In the January 2019 issue of Society Life Magazine, Legends Hall was named one of the top three event venues as part of their annual “Tops in Tarrant” list. “Tops in Tarrant” is a web survey where members of the Northeast Tarrant County community vote for the 100 best local businesses across 34 carefully selected industries. We are thrilled to be recognized by our guests and clients as one of the best venues around!

To celebrate this recognition, we’d like to take a moment to share how Legends Hall has grown over the years and all the ways—both big and small—our team embodies world-class service each and every day. Since 2015, Legends Hall has hosted over 3,000 events, including over 50 weddings and countless birthdays, graduations, banquets and more. The beautiful Traditions Ballrooms have also been home to 10 community art events and performances by local institutions such as the Fort Worth Symphony, Dallas Opera and Southlake Swing Band.

Legends Hall has had an amazing first three years, and we owe it all to our wonderful clients, guests and staff. We feel blessed to find ourselves listed among the “Tops in Tarrant” and look forward to being the perfect place for life’s biggest moments for years to come.

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Local floodplain policy to help protect what matters

Floods can happen anywhere, at any time.

Due to the extensive reported flooding risks citywide outside of the FEMA-regulated floodplain, and the limited resources for reducing these risks, Fort Worth’s Stormwater staff has been working with a community stakeholder group to develop a policy to inform the community of flood risk areas outside of the FEMA regulatory floodplain.

Development of a policy for identifying, communicating about and regulating construction activity in these “local floodplains” would provide city staff and the community with guidance to better protect people and property from flood risks in these areas.

To hear about the draft recommendations for a local floodplain policy and to share feedback, make plans to attend one of these public meetings:

  • Dec. 3, 6:30 p.m., University of North Texas Health Science Center, EAD Building, 3500 Camp Bowie Blvd., Fifth Floor, Room 506.
  • Dec. 6, 6:30 p.m., Diamond Hill Community Center, 1701 N.E. 36th St.

To find out if the area around your home or work is at risk of flooding before the next storm hits, enter your address on OneAddress. Make an informed decision when you take steps to protect what matters.

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Visit Fort Worth announces initiatives to market local music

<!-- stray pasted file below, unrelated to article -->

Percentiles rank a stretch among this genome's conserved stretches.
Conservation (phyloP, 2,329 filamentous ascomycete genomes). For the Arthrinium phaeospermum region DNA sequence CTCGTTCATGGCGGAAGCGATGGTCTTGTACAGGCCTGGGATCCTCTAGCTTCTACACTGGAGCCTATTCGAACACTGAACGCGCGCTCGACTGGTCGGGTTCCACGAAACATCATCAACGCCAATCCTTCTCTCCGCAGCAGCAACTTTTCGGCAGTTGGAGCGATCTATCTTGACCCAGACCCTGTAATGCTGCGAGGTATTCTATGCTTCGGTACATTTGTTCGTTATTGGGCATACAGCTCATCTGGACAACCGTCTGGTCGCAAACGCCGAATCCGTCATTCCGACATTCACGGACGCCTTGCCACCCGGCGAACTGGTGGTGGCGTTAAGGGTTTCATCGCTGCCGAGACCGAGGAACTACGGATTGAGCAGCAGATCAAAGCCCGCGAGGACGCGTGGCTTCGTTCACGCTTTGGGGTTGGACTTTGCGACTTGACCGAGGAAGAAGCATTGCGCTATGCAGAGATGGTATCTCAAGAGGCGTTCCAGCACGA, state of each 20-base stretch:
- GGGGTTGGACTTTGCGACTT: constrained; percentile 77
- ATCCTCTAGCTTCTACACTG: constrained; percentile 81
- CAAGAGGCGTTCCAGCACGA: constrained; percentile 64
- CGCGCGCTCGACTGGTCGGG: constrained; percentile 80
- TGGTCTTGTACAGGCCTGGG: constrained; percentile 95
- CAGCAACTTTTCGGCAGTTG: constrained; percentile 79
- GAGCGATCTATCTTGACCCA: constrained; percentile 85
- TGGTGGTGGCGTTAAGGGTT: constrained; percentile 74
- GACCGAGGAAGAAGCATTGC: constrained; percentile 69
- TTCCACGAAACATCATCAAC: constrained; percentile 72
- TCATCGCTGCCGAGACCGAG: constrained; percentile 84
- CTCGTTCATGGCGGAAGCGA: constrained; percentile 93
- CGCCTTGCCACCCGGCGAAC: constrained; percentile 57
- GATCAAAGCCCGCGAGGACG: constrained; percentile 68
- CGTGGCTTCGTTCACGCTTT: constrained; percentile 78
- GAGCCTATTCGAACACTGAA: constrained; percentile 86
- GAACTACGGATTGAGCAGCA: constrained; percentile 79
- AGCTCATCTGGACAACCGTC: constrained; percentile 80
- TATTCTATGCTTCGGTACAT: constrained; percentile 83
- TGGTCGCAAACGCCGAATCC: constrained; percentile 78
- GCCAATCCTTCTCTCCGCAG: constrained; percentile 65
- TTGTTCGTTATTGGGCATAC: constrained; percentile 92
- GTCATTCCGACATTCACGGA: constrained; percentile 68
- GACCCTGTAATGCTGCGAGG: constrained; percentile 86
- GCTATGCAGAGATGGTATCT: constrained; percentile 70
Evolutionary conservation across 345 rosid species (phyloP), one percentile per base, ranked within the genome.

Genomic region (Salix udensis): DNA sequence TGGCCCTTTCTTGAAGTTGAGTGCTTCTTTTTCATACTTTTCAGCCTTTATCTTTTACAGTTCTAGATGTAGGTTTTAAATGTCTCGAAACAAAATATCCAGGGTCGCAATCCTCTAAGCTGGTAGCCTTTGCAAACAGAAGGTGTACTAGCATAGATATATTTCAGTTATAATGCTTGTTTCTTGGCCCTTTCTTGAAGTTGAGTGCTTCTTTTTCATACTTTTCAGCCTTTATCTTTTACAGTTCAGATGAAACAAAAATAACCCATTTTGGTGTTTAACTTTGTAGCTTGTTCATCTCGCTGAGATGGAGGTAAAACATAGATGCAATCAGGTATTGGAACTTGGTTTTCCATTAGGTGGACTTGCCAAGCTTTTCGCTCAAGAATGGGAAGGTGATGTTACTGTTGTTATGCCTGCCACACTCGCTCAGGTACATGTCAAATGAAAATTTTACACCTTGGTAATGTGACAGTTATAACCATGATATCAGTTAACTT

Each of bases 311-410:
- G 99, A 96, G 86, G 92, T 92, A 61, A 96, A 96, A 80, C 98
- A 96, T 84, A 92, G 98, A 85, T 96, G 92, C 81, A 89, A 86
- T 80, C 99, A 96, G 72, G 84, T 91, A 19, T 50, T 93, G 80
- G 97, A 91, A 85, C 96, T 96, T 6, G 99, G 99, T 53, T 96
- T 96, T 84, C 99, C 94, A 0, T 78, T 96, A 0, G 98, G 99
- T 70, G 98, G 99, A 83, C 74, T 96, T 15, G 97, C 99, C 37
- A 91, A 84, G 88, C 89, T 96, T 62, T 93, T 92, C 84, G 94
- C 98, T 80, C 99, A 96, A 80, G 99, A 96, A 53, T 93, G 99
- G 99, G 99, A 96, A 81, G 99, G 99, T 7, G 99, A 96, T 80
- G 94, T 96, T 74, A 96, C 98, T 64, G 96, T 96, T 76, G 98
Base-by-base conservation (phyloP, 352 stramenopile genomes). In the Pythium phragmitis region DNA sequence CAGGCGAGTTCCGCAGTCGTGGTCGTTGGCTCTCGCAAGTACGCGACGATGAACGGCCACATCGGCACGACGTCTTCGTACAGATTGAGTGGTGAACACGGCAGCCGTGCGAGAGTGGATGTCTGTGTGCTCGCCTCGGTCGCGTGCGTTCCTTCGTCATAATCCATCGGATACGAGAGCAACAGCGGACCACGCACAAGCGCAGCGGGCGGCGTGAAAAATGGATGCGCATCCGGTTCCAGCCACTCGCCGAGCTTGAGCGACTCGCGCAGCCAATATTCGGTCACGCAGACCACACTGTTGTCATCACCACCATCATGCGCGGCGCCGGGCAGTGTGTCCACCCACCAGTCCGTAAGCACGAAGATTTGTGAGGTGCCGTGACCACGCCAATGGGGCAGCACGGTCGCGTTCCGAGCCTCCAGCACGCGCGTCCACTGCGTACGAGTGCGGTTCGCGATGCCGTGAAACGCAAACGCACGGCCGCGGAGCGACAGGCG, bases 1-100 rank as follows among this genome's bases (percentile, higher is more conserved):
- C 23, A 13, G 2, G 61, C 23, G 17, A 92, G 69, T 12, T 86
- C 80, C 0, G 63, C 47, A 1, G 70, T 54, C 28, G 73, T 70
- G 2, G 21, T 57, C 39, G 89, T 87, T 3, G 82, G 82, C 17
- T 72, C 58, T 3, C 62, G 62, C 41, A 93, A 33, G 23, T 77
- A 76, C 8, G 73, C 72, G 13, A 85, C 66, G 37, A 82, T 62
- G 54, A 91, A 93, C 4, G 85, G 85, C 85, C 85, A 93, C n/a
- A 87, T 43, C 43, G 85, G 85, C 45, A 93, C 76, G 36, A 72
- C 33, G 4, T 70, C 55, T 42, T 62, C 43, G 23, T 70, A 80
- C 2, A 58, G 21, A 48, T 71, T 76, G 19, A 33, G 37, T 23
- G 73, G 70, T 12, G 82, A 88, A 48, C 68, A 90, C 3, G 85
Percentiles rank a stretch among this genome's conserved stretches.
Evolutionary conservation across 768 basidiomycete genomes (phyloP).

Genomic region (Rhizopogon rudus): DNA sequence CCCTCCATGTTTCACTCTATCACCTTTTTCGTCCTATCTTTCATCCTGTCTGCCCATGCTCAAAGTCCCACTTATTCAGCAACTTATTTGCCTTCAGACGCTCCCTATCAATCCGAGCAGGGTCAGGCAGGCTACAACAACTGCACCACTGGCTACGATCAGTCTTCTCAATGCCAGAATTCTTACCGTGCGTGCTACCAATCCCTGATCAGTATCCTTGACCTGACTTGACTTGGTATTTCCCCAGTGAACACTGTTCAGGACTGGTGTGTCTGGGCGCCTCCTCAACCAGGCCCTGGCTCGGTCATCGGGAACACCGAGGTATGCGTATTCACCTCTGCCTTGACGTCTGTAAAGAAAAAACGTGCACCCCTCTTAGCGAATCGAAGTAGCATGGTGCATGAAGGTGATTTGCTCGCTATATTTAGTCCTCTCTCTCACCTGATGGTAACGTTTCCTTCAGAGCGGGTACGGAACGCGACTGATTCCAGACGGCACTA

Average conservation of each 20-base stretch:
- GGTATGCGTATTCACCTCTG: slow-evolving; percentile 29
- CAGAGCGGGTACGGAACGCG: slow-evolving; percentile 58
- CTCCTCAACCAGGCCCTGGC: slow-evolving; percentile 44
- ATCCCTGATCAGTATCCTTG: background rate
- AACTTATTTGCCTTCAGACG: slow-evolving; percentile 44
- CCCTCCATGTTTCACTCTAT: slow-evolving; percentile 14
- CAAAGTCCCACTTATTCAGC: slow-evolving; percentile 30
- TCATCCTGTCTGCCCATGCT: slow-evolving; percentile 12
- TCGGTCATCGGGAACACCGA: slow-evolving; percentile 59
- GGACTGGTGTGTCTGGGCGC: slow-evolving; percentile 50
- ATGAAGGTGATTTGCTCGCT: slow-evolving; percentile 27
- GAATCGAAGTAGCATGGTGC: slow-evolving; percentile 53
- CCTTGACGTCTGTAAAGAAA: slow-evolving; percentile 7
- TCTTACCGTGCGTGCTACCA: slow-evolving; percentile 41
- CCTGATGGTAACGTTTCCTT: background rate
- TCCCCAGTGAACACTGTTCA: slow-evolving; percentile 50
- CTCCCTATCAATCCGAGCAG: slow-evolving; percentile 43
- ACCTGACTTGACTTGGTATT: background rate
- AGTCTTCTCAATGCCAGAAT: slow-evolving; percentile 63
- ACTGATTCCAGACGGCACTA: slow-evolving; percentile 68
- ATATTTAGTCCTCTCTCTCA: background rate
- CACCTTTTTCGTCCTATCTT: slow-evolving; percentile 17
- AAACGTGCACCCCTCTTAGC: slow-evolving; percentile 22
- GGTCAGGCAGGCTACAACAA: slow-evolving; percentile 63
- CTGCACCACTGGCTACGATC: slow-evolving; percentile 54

Visit Fort Worth and its affiliate Hear Fort Worth announced several initiatives, including travel grants and a recording opportunity with nationally-recognized studio Niles City Sound, to help local musicians develop their talent and reach more people.

Visit Fort Worth also celebrated the third anniversary of the Fort Worth Film Commission, which has assisted hundreds of local film projects and supported several nationally noted films.

Help for musicians

In music, four new programs will spotlight emerging talent:

  • A new program called Studio Sessions, in partnership with Niles City Sound, will select four emerging artists to develop and produce a record single. Niles City will announce the artists at the Visit Fort Worth annual meeting Feb. 6, 2019.
  • To help artists beginning to tour, Hear Fort Worth will offer travel grants of up to $500 each. Applications can be made through Sept. 30, 2019, while funds last.
  • A new Artist Showcase will feature a different musician each month on social media channels and online by Hear Fort Worth and Visit Fort Worth.
  • Hear Fort Worth will reimburse musicians who apply to play a showcase at SXSW 2019. This is made possible by a generous grant from 95.9 The Ranch.

Learn more about the music initiatives.

In 2017, Fort Worth was named the first music-friendly city in Texas by the Office of the Governor. The program recognizes cities working to support the music industry and promote its economic impact.

Film Commission successes

Visit Fort Worth celebrated the third anniversary of the Fort Worth Film Commission with highlights from recent activity:

  • Assisted more than 500 projects in the first three years.
  • Secured filming for The Old Man and The Gun, starring Robert Redford, Sissy Spacek and Casey Affleck.